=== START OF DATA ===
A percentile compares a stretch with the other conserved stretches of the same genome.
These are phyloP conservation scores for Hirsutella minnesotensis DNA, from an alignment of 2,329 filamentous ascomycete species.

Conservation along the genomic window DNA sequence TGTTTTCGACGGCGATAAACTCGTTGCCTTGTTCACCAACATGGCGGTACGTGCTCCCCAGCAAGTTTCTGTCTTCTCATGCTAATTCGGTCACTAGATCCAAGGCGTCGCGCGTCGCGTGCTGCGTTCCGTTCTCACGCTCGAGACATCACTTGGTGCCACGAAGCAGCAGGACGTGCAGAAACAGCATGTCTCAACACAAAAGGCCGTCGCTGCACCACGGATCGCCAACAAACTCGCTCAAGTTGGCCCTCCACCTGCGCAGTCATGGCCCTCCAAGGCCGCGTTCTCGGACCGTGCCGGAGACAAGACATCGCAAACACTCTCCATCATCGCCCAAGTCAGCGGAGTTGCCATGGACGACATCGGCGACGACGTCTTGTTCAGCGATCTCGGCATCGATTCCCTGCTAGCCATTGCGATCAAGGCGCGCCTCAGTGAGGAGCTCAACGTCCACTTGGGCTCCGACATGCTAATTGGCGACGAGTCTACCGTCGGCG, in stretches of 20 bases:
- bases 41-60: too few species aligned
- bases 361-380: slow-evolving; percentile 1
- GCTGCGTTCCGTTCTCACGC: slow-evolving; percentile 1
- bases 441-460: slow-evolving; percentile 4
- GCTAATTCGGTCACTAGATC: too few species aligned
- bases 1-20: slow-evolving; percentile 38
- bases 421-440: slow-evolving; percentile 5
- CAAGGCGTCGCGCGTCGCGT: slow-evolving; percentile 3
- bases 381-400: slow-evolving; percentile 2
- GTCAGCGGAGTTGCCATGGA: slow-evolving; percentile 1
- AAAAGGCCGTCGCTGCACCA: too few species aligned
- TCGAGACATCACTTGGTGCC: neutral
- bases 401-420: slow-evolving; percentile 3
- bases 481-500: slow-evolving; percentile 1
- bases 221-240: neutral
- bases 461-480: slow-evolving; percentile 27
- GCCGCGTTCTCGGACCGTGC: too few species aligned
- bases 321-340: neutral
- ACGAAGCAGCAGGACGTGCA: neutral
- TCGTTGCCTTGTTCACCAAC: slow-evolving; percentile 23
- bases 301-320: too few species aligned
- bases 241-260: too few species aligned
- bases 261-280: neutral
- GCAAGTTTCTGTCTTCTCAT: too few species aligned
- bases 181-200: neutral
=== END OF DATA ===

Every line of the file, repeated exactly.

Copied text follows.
A percentile compares a stretch with the other conserved stretches of the same genome.
These are phyloP conservation scores for Hirsutella minnesotensis DNA, from an alignment of 2,329 filamentous ascomycete species.

Conservation along the genomic window DNA sequence TGTTTTCGACGGCGATAAACTCGTTGCCTTGTTCACCAACATGGCGGTACGTGCTCCCCAGCAAGTTTCTGTCTTCTCATGCTAATTCGGTCACTAGATCCAAGGCGTCGCGCGTCGCGTGCTGCGTTCCGTTCTCACGCTCGAGACATCACTTGGTGCCACGAAGCAGCAGGACGTGCAGAAACAGCATGTCTCAACACAAAAGGCCGTCGCTGCACCACGGATCGCCAACAAACTCGCTCAAGTTGGCCCTCCACCTGCGCAGTCATGGCCCTCCAAGGCCGCGTTCTCGGACCGTGCCGGAGACAAGACATCGCAAACACTCTCCATCATCGCCCAAGTCAGCGGAGTTGCCATGGACGACATCGGCGACGACGTCTTGTTCAGCGATCTCGGCATCGATTCCCTGCTAGCCATTGCGATCAAGGCGCGCCTCAGTGAGGAGCTCAACGTCCACTTGGGCTCCGACATGCTAATTGGCGACGAGTCTACCGTCGGCG, in stretches of 20 bases:
- bases 41-60: too few species aligned
- bases 361-380: slow-evolving; percentile 1
- GCTGCGTTCCGTTCTCACGC: slow-evolving; percentile 1
- bases 441-460: slow-evolving; percentile 4
- GCTAATTCGGTCACTAGATC: too few species aligned
- bases 1-20: slow-evolving; percentile 38
- bases 421-440: slow-evolving; percentile 5
- CAAGGCGTCGCGCGTCGCGT: slow-evolving; percentile 3
- bases 381-400: slow-evolving; percentile 2
- GTCAGCGGAGTTGCCATGGA: slow-evolving; percentile 1
- AAAAGGCCGTCGCTGCACCA: too few species aligned
- TCGAGACATCACTTGGTGCC: neutral
- bases 401-420: slow-evolving; percentile 3
- bases 481-500: slow-evolving; percentile 1
- bases 221-240: neutral
- bases 461-480: slow-evolving; percentile 27
- GCCGCGTTCTCGGACCGTGC: too few species aligned
- bases 321-340: neutral
- ACGAAGCAGCAGGACGTGCA: neutral
- TCGTTGCCTTGTTCACCAAC: slow-evolving; percentile 23
- bases 301-320: too few species aligned
- bases 241-260: too few species aligned
- bases 261-280: neutral
- GCAAGTTTCTGTCTTCTCAT: too few species aligned
- bases 181-200: neutral